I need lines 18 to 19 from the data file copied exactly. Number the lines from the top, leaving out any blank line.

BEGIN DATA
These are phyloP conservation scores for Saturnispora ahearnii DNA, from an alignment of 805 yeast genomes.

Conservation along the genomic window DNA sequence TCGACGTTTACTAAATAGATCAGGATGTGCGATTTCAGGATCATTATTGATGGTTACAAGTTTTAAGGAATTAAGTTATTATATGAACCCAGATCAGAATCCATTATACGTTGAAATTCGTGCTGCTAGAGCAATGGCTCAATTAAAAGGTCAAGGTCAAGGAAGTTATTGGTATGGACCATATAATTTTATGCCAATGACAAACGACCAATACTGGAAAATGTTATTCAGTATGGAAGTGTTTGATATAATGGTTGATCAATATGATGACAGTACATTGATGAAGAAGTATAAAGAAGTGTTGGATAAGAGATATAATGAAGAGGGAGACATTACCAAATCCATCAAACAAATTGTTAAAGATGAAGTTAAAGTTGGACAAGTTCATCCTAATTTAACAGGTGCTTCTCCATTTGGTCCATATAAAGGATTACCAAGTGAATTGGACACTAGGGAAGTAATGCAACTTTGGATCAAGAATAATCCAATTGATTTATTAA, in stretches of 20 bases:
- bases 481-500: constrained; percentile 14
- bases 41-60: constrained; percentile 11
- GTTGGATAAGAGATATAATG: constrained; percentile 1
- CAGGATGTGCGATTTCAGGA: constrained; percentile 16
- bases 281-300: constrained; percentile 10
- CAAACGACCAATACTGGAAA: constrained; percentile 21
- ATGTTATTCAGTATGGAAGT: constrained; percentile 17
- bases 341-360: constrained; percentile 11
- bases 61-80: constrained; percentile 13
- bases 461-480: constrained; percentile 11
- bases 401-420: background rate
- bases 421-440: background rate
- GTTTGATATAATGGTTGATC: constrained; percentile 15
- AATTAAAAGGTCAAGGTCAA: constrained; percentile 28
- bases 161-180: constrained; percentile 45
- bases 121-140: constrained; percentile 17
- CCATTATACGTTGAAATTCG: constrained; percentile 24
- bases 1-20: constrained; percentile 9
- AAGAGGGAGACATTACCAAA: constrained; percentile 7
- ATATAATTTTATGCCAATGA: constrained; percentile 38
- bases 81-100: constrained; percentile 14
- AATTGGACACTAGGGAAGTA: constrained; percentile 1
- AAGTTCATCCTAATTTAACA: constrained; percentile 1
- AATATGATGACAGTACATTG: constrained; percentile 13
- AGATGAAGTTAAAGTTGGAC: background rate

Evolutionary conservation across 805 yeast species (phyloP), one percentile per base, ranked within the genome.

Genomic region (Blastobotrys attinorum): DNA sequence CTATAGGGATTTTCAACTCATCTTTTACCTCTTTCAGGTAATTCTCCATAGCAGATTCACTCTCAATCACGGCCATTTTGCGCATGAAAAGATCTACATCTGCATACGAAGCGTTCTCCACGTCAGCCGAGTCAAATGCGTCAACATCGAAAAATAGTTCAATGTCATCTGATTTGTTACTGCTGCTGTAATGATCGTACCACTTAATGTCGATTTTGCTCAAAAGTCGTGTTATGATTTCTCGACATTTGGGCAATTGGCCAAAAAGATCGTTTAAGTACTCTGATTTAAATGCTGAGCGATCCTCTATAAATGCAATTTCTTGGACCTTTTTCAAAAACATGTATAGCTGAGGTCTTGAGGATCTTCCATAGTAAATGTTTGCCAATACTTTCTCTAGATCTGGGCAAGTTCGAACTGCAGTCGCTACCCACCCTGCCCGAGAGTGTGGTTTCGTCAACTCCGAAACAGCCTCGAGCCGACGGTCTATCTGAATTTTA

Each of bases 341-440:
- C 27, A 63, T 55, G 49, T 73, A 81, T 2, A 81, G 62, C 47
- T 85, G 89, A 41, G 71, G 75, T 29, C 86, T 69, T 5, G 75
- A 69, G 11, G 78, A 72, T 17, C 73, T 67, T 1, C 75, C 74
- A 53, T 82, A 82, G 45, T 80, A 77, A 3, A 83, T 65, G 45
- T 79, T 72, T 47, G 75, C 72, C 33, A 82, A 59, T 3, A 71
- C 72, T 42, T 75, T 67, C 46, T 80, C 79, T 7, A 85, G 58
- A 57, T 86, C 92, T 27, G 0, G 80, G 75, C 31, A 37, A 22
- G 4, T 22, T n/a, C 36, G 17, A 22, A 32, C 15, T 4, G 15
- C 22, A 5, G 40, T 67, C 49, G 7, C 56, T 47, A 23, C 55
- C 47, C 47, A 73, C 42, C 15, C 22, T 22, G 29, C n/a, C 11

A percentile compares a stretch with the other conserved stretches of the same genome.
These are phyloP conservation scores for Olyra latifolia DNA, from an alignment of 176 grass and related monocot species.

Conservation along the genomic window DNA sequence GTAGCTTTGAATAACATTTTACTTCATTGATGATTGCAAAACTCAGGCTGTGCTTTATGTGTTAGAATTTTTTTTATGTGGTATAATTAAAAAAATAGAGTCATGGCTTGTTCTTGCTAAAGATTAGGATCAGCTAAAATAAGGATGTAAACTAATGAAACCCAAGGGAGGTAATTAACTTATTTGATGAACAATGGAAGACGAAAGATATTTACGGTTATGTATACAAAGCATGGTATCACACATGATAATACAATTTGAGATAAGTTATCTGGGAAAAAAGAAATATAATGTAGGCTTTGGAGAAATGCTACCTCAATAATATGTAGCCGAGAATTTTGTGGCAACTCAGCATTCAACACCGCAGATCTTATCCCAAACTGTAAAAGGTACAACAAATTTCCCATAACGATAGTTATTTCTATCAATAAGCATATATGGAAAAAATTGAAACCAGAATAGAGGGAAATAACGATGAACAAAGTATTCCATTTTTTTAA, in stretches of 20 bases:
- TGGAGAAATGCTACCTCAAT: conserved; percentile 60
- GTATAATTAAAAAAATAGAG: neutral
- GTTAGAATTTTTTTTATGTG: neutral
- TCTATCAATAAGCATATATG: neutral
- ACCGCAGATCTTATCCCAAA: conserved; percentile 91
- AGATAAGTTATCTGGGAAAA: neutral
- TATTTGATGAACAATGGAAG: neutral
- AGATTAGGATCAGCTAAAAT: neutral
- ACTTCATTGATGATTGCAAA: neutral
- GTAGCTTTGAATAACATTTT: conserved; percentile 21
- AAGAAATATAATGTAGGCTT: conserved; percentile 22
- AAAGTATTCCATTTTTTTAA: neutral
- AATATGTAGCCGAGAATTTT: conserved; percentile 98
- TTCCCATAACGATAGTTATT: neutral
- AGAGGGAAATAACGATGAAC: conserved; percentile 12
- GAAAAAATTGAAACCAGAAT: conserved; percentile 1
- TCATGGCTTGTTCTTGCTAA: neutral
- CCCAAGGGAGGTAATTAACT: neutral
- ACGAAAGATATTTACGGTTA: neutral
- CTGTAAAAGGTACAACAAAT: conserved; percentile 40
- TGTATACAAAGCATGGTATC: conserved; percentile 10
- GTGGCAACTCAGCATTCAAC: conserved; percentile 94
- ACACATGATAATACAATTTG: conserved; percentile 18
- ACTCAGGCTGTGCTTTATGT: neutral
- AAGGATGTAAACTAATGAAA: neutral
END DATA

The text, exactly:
- bases 121-140: constrained; percentile 17
- CCATTATACGTTGAAATTCG: constrained; percentile 24